Written by Ali Wakad and Yuval Adler
Directed by Yuval Adler
The final shot of the new Israeli film Bethlehem, one of last year’s nominees for the Best Foreign-Language Film Oscar, depicts two characters lying or sitting on the ground in a deserted field, a car behind them; in the distance, there’s a nondescript house hovering like a tiny specter. One of the (perhaps) unconscious messages of this closer is that the story told within Bethlehem is but one strand in the infinite web that is the fractious battle over statehood in the Middle East between Israel and Palestine. Early on, the writers and director take a near-novelistic approach to this tale, introducing more and more factions with a say in the control and power surrounding Bethlehem itself; by the end, the focus becomes laser-like on two leading characters, almost becoming less striking in the telling.
The city of Bethlehem is a hotbed of activity, where the Palestine Authority, which ostensibly controls all goings-on, is challenged by smaller groups as well as Hamas; amidst all of this, Israeli police use informants from Palestine to clue them in on future terrorist attacks. One Israeli officer, Raza (Tsahi Halevi), has a deep (or so he thinks) connection with his teenage informant Sanfur (Shadi Mar’i), whose older brother is one of the most feared terrorists in the region. He pushes Sanfur to help catch his brother in the act of taking money from Hamas–an act that the rest of his family and fellow freedom fighters don’t know about–but the simple decision to convince Sanfur to spend some time in a neighboring city while the checkpoints to Bethlehem are closed ends up causing a domino effect of personal disaster.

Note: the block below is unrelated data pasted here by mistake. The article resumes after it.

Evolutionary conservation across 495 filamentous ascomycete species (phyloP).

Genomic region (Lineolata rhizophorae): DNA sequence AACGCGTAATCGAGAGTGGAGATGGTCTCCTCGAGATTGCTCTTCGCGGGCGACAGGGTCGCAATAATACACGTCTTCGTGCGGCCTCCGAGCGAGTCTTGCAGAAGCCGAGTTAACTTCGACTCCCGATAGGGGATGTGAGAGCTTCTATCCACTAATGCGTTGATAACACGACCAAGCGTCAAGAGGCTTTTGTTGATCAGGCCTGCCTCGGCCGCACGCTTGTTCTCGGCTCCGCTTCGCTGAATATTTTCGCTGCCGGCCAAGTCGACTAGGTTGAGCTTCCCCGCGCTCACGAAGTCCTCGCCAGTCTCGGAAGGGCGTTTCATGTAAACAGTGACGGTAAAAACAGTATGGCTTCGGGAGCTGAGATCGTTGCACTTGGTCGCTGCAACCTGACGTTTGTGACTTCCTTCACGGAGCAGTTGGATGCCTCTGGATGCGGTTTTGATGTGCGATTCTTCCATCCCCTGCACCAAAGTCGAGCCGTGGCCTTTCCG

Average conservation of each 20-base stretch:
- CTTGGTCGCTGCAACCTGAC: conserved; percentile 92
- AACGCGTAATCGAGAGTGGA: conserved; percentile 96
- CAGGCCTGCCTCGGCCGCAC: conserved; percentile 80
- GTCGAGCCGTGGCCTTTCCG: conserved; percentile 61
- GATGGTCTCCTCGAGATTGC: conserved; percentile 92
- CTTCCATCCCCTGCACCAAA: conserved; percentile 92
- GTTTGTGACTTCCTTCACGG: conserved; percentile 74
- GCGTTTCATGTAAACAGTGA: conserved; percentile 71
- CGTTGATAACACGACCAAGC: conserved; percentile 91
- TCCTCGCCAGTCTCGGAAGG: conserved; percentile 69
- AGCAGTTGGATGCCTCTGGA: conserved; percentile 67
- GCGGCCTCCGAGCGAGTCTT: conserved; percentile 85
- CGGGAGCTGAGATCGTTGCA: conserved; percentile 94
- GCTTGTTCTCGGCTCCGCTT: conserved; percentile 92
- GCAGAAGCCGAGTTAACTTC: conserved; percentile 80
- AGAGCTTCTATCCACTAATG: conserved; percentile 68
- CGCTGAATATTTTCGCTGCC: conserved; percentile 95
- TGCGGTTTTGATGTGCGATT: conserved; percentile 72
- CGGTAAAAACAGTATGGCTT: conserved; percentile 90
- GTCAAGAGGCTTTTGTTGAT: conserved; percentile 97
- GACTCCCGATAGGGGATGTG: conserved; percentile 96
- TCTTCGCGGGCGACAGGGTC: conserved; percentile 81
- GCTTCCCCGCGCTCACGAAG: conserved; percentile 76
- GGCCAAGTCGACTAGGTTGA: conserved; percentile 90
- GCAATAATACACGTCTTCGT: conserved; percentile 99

In the first third of Bethlehem, Raza and Sanfur don’t feel so much like dual protagonist as two pieces in an ever-growing puzzle. Through Raza, we see how intensely focused the Israeli police are in catching Palestinian terrorists; through Sanfur, we meet the rest of his expansive family, as well as other groups who wish to claim power in Bethlehem. Though the movie opens with Sanfur, and some friends, playing in an empty field (possibly the same one depicted in the closing scene) with artillery and bulletproof vests, it’s not precisely his story. Once the second half begins–after an intense and chaotic action sequence that’s staged appropriately by director and co-writer Yuval Adler–the focus lies squarely on these two men. In the first 50 minutes or so, however, it often feels as if Bethlehem might have contributed from either being longer (it’s only 102 minutes long), or from being presented in a different form, such as a miniseries.
Outside of the centerpiece action sequence, Adler doesn’t create a series of outstanding and unique images; instead, he mostly adds to the basic familiarity outsiders may have with the Middle East in his various depictions. The places these men occupy are nondescript, pale, beige, and functional instead of striking; the various dramas in which they take part are variations on familiar tropes, made intriguing because it’s one thing to watch a story of an informant and his handler in a Western setting, but seeing it in a part of the world that’s more deliberately fraught with tension is something else. Both Halevi and Mar’i are, apparently, first-time actors; they don’t show any signs of undue awkwardness or jitters, but they each contribute to the straightforward realism of Bethlehem. Raza, at one point, says he feels like he’s adopted a near-surrogacy with Sanfur, and the two actors create an unforced if jittery chemistry with each other.
— Josh Spiegel